China discovers new mineral – and a possible energy source – on the Moon
It seems China's Chang'E-5 robotic Moon mission has discovered more than water on the lunar surface. Scientists have confirmed the discovery of a new mineral, a transparent crystal named Changesite-(Y), as well as a promising potential fusion fuel.
In a joint announcement from the China National Space Administration and the China Atomic Energy authority last week, China celebrated its first new mineral discovered on the Moon – and the sixth ever by mankind. According to Chinese news agency Xinhua, "Changesite-(Y) is a kind of colorless transparent columnar crystal. It was discovered from an analysis of lunar basalt particles by a research team from the Beijing Research Institute of Uranium Geology, a subsidiary of the China National Nuclear Corporation."
The sample analyzed – and confirmed by the International Mineralogical Association as a new mineral – was found among just 1,731 g (61 oz) of lunar samples brought back by the Chang'E 5 mission in 2020 – the first Moon rocks to be brought back to Earth since 1976. It's a single crystal particle with a radius of about 10 microns.
This haul has also yielded the first numbers around the concentration of helium-3 in Moon dust, and researchers have managed to deduce "extraction parameters" required to harvest this isotope from returned samples.
Helium-3 is thought of as a promising potential fuel for nuclear fusion. With two protons and just one neutron, it's unique as the only known stable isotope of any element that's got more protons than neutrons. Theoretically, a deuterium/helium-3 fusion reaction would liberate 164.3 megawatt-hours of energy per gram of helium-3 – and crucially, neither the helium-3 or its reaction products are radioactive, so they wouldn't turn reactor components into radioactive nuclear waste disposal headaches like a deuterium-tritium reactor will.
There are downsides – a helium-3 fusion reactor will need to operate at much higher temperatures than a tritium reactor, for example, and helium-3 is extremely rare and difficult to isolate on Earth. Indeed, the main way it's produced today is by waiting for tritium in nuclear warheads and related stockpiles to decay, then drawing it off in tiny amounts, totaling about 15 kg (33 lb) per year. It's naturally present in the Earth's atmosphere, but at tiny 7.2 parts per trillion concentrations. It's also present in primordial gases in the Earth's mantle, but generally inaccessible.
But it's certainly of great value, since the US has started using it in neutron detectors scanning for nuclear materials at US border crossings, vastly increasing demand and driving the price up accordingly. It's hit marks as high as US$17,540 per gram in recent times, with demand expected to continue rising – which is why many analysts believe it's an excellent candidate for lunar mining.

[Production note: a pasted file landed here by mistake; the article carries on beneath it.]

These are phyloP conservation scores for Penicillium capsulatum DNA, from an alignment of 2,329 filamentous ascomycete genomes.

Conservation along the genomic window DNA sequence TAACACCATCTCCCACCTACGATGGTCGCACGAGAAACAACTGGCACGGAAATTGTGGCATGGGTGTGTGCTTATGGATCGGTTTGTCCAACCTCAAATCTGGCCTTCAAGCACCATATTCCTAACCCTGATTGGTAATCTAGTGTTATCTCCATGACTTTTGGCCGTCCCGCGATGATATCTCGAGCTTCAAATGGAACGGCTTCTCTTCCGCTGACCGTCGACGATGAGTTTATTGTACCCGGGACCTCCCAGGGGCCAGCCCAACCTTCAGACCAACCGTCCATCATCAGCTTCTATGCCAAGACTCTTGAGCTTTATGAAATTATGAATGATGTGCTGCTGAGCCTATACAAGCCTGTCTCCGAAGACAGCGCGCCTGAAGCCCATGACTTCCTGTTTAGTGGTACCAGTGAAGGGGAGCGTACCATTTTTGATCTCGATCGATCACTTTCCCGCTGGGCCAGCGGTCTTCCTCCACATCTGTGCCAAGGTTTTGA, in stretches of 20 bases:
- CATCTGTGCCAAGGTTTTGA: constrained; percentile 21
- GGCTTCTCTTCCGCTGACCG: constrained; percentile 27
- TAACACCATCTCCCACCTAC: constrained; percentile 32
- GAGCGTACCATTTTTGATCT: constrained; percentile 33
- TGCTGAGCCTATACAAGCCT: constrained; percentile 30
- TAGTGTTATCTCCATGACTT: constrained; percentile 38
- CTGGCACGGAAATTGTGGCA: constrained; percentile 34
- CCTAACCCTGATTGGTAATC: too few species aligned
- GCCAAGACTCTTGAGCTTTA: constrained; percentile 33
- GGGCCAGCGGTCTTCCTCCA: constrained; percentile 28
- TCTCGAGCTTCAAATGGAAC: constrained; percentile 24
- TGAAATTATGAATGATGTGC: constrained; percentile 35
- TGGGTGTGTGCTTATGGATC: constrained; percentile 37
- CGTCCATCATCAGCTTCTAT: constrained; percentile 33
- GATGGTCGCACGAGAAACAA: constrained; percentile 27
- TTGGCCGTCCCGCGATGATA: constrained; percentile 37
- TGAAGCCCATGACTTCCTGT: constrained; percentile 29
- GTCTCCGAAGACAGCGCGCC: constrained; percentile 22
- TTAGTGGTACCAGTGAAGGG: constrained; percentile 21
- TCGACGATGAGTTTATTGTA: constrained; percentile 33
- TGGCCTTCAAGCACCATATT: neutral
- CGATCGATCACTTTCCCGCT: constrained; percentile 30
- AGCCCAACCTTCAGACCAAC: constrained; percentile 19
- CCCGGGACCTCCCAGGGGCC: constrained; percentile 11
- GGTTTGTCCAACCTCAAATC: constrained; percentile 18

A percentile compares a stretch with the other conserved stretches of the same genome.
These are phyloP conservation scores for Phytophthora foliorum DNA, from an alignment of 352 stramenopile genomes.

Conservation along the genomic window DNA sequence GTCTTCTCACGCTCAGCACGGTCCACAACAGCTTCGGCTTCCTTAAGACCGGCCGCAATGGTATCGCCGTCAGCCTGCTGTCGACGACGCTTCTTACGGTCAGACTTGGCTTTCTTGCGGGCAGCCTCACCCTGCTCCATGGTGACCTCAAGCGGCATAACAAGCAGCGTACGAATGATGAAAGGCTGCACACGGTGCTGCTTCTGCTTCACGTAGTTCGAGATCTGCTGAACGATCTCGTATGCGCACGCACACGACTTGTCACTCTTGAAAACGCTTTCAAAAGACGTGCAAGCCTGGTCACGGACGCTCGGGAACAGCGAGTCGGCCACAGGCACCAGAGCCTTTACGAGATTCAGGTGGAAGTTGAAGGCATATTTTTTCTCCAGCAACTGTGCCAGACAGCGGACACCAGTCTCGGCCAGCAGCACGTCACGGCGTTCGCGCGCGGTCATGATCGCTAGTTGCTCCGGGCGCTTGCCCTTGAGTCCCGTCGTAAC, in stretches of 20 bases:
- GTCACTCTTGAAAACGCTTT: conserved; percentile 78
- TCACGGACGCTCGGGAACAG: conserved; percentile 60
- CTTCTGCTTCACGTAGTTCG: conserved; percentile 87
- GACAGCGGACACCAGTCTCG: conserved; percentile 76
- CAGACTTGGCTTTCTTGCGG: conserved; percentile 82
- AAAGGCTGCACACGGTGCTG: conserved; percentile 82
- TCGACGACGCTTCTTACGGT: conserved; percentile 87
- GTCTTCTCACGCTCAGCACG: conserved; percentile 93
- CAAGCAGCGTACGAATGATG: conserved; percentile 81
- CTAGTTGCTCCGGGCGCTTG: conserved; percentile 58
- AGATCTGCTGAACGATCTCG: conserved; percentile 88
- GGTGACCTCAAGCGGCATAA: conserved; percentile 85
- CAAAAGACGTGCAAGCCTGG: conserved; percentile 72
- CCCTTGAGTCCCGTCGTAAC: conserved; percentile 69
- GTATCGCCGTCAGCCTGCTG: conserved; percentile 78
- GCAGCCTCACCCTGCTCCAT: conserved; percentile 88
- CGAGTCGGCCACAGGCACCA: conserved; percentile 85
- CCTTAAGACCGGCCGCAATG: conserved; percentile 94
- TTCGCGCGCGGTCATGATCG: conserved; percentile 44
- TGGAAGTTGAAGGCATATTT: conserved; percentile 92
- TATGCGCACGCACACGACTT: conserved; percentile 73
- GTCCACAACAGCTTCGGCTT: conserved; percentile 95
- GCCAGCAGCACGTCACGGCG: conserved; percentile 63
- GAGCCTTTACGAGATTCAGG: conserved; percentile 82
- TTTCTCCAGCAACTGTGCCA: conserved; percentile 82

The Moon's surface is believed to contain as much as 1.1 million metric tons of helium-3. According to the International Policy Digest, that represents around $1.5 quadrillion worth of resources, and an opportunity summarized by Ouyang Ziyuan, head of the Chinese Lunar Exploration Program, as a transformational fusion energy opportunity: "each year, three space shuttle missions could bring enough fuel for all human beings across the world."
Of course, the costs involved in building a mining operation on the Moon are, well, astronomical. It wouldn't be a small operation, either; the highest estimated concentrations of helium-3 in lunar soil are around 50 parts per billion (China has not released the concentrations it discovered in its samples), so you'd likely need to process 150 tonnes of regolith to harvest a single gram of this valuable isotope. And then you'd need to get it back to Earth; itself no simple or cheap undertaking.
What's more, while there's a ton of energy and activity in the fusion field of late, it's far from guaranteed that it'll be up and running as an energy source any time soon. And if fusion researchers manage to create and sustain the "much higher" ~600 million-degree temperatures needed for helium-3 fusion, well, maybe they'll achieve the billion-degree temperatures needed for hydrogen-boron fusion, which is equally free from radioactive fuels and by-products, but uses incredibly cheap and abundant fuel – and which fusion company TAE says it expects will be up and running commercially by the early to mid-2030s. Still, lunar helium mining is most certainly an idea China is planning to explore.
"Analyzing the composition of lunar soil and lunar rock samples and studying nuclear science to assess potential nuclear energy resources on the Moon is one of the strategic goals of China’s Lunar Exploration Project," reads a China National Nuclear Corporation press release.
After the Changesite-(Y) and helium-3 announcements, the China National Space Administration announced full state approval for the next three phase-4 lunar missions. Chang'E 6, 7 and 8, expected to begin launching as early as 2024, will explore the lunar south pole and begin building a basic structure for the International Lunar Research Station, according to Shine.
Sources: China National Nuclear Corporation, China News, Global Times, Xinhua
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How (and why) measure its *radius*, rather than much more easily measuring its diameter (i.e., its width)?
So, in summary, a deuterium-He3 fusion reactor is just an incredibly inefficient deuterium-tritium reactor, which as is pointed out in the article, produces lots of radiation.
In short, not even remotely viable. Sorry.